A summer spent in a war zone

Rula Salam reflects on a month living under siege in Beirut

PhD student Rula Salam said living in Beirut under Israeli fire was “like being in a trance.”
PhD student Rula Salam said living in Beirut under Israeli fire was “like being in a trance.”

For most people in Canada, this summer’s conflict in Lebanon was a faraway occurrence.

But Rula Salam, a second-year English PhD student, found the war at her doorstep.

“Most of my life in Lebanon, I’ve known only war,” she said. “It’s like reliving what you’ve already been through time and time again.”

Salam was two years old when the Israelis invaded Lebanon in 1975, and said she remembers how upset her mother was when the family moved temporarily to Bahrain.

“For as long as I can remember, war planes were flying over our heads,” she said. “It became something you became accustomed to.”

Salam returned to Lebanon in late April after a year at Queen’s. In Beirut, she reunited with her family, including her five-year-old daughter Nour.

Nour, whose name means “light,” had stayed in Lebanon the year before while her mother was studying in Canada.

On July 12, when Hezbollah abducted two Israeli soldiers, Salam said it didn’t seem like something that would lead to anything more: Israel has conducted similar prisoner exchanges in the past.

When the news reported that the south was being heavily bombed later that day, she said it was unbelievable.

“It was almost like a joke, something that’s hyper-real,” she said. “You hear it on the news, but you get the sense this isn’t happening.”

The targeting soon moved much closer to home for Salam and her family when the suburbs of Beirut were bombed.

“When warplanes hit the suburbs, the windows of our house would vibrate. We had to keep them closed or they would shatter,” she said. “My daughter would be sleeping next to me and she would wake up—what could I tell her? I would tell her, ‘These are very loud fireworks.’”

As the conflict escalated, Salam said, families from the south crowded into the comparatively safe city of Beirut. Destroyed roads, and Israeli targeting of trucks and vehicles, caused severe shortages in the cities.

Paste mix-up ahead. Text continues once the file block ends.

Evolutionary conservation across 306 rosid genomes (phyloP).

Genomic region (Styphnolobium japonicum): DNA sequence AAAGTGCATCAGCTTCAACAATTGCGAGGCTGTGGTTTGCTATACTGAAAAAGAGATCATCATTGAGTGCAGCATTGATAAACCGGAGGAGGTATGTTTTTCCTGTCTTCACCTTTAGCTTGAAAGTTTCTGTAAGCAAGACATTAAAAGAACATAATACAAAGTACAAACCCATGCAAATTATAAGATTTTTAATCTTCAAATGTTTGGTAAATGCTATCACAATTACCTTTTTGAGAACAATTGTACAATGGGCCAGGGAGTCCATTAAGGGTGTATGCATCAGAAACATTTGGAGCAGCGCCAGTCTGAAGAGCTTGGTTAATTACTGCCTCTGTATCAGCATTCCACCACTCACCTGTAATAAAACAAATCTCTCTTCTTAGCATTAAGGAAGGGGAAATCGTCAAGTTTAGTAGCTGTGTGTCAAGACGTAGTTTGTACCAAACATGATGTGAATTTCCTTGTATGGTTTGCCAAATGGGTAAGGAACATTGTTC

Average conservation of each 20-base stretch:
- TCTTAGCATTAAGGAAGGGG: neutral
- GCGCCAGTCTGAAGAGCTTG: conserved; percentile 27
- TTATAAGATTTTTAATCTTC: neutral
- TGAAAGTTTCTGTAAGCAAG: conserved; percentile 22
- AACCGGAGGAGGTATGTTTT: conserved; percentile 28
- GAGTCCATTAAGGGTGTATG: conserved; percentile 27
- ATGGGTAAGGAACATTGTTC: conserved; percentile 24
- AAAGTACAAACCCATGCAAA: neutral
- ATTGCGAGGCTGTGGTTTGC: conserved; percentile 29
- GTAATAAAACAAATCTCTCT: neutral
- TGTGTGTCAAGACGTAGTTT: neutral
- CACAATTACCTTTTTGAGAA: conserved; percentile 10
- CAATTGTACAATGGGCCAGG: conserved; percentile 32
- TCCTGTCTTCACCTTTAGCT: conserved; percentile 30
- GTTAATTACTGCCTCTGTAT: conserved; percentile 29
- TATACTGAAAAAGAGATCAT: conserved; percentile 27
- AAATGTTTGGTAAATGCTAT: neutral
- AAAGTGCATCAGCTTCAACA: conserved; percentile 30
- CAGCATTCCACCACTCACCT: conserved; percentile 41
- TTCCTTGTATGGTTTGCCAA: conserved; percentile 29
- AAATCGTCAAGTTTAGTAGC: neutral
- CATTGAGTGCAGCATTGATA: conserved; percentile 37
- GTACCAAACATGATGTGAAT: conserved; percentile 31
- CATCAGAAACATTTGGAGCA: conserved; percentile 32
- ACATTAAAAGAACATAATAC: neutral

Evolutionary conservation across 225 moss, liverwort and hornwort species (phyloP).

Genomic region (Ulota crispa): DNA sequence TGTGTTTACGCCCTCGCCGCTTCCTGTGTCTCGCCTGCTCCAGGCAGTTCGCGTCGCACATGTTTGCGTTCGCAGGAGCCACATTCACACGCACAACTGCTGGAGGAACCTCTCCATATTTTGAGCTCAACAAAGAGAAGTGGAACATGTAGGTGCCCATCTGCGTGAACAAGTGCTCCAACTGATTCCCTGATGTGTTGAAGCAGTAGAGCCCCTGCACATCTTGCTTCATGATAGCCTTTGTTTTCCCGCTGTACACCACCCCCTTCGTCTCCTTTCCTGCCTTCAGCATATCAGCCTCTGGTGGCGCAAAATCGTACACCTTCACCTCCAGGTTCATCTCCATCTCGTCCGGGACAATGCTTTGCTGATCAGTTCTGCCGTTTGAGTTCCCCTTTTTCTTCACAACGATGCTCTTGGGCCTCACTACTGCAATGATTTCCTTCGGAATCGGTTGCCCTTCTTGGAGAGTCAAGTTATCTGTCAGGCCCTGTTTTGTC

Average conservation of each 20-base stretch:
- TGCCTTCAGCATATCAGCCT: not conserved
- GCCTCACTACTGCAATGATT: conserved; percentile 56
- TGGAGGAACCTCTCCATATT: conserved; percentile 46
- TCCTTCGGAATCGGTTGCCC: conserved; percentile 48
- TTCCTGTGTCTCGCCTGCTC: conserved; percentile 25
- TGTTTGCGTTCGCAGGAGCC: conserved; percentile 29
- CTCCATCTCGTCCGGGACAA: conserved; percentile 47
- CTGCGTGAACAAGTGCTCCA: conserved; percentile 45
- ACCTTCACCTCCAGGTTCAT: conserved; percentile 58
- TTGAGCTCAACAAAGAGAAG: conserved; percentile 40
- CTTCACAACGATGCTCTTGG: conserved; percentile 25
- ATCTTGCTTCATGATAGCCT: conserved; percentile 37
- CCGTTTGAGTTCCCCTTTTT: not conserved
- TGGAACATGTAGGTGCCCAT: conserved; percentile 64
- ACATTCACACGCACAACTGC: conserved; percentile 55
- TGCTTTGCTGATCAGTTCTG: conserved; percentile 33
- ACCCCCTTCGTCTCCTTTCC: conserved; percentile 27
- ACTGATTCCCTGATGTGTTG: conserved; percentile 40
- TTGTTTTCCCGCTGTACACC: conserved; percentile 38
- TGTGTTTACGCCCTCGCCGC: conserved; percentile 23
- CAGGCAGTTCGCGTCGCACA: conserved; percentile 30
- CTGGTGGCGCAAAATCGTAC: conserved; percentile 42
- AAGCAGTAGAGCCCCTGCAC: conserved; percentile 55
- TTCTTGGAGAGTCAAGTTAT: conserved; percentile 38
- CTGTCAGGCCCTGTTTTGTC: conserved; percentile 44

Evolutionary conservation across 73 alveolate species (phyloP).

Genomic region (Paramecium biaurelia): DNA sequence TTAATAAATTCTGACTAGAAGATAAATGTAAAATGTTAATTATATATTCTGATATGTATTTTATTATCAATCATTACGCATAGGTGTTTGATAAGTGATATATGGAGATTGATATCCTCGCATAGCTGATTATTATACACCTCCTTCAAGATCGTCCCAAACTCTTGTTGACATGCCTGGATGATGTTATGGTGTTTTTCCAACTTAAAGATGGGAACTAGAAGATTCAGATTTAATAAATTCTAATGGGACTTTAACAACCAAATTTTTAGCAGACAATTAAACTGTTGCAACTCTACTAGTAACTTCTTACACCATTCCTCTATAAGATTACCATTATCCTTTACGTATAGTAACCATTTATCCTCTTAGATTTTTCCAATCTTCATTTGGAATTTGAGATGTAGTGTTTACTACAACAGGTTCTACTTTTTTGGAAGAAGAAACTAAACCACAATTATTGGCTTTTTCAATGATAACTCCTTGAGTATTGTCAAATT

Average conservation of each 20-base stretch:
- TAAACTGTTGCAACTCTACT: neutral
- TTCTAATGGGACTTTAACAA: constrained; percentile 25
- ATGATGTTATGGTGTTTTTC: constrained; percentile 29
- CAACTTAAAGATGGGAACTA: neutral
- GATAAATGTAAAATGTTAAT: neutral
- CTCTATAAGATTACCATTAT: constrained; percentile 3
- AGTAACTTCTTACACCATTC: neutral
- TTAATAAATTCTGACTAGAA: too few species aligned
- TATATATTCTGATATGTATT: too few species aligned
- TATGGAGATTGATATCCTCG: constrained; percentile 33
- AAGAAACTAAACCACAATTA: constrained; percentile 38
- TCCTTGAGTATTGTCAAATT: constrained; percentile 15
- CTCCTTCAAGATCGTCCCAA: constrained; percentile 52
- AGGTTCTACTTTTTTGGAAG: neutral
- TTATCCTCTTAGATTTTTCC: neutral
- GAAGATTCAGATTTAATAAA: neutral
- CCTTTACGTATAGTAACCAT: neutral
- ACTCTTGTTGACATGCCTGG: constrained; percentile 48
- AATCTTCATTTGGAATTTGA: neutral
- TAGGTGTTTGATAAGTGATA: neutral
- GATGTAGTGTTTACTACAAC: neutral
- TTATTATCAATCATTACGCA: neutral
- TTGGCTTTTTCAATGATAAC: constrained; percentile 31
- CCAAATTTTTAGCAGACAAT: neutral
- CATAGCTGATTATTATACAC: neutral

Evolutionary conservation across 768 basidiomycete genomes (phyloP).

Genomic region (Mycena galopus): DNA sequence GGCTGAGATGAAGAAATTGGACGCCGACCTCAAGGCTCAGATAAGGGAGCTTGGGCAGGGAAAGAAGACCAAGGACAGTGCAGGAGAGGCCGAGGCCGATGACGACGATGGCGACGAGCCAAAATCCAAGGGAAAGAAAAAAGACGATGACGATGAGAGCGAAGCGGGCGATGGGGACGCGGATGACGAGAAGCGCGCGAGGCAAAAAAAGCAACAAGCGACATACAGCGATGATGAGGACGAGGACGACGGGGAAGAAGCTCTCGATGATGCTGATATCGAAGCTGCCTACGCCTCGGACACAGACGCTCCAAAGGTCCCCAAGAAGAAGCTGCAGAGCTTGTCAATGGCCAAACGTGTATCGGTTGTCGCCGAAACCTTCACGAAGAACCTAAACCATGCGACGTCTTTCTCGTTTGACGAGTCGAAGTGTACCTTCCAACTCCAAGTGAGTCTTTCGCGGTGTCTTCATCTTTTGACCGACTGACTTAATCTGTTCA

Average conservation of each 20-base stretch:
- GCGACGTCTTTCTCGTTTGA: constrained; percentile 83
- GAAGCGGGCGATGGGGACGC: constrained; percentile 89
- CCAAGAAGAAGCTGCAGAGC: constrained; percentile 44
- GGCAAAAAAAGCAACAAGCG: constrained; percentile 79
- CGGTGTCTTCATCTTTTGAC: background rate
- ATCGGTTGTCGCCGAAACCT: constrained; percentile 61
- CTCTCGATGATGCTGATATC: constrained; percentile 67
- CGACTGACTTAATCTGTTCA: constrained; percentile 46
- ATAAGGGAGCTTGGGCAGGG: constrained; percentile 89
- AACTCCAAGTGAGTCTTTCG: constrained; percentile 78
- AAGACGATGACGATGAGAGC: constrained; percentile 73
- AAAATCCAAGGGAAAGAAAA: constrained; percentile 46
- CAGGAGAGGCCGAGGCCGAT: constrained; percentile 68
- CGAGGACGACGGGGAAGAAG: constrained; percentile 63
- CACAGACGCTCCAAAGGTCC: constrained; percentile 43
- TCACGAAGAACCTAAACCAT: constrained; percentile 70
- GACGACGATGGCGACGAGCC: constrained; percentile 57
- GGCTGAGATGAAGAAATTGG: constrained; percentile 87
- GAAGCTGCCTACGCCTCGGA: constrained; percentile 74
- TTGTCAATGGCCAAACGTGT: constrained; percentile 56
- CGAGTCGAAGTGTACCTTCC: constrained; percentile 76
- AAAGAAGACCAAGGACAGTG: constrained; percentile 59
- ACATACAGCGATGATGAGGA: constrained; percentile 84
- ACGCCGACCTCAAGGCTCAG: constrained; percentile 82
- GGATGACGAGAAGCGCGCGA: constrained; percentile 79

“It’s like being in a trance where you don’t sleep, you can’t eat anything, you’re glued to the television, your ears are ... hearing the sounds of bombs,” she said. “Prices started going up, it was getting very hard to find something to eat. All the roads were cut off ... and trucks and lorries were getting targeted.”

Because of power outages and blackouts, it was impossible to refrigerate food or get hot water.

“You have to buy just what you need on a daily basis ... you have to go back to the Stone Age,” she said.

Salam said living in the middle of it all made her feel truly helpless.

“I felt I really had to do something for my country,” she said, adding that she even considered staying in Lebanon rather than returning to Canada to study. “All of a sudden, I didn’t want to come, because I thought if I stayed I could help ... but I worried for the safety of my daughter.”

Even after returning to Canada and to Queen’s, Salam said she wasn’t able to escape what was happening in Lebanon.

“Here, you’re just following the news, you’re talking to your relatives. It’s impossible to focus on anything but what’s happening in your country,” she said.

Salam said although many of her friends are aware of the situation in the Middle East, “at the same time, you have a lot of Canadians who have no clue where Lebanon is, let alone what’s happening there.”

Back in Kingston and studying at Queen’s, Salam is living with her daughter, mother and brother’s family.

Nour recently began school at Lord Strathcona Elementary School. Salam said her daughter is adjusting to life in Canada, but she’s still worried about her.

“[I worry about] how she’s going to cope, how she’s going to assimilate,” Salam said. “She’s very quiet. She cries, sometimes, at night, because it’s new here. The trauma of war, plus a new country, was very hard on her.”

Salam said the majority of Lebanese people don’t see Hezbollah as the terrorist organization it’s classified as.

Instead, Hezbollah is viewed more as a “naturally formed resistance,” which is part of the Lebanese government, a wealthy philanthropic organization and the country’s only capable military force.

“Four or five days into the war, 80 per cent of the population was supportive of Hezbollah,” she said.

She said some of Hezbollah’s popularity comes from the fact that it’s unique in most of the world in fighting against Israel in what is seen as Lebanon’s defense.

“This is something that nobody has tried to stop,” she said. “The Arab countries, they just stood and they watched ... if one oil provider just stopped providing oil for one day, that would put enough pressure,” she said.

“No one did anything to stop this war. Nobody in the world.”

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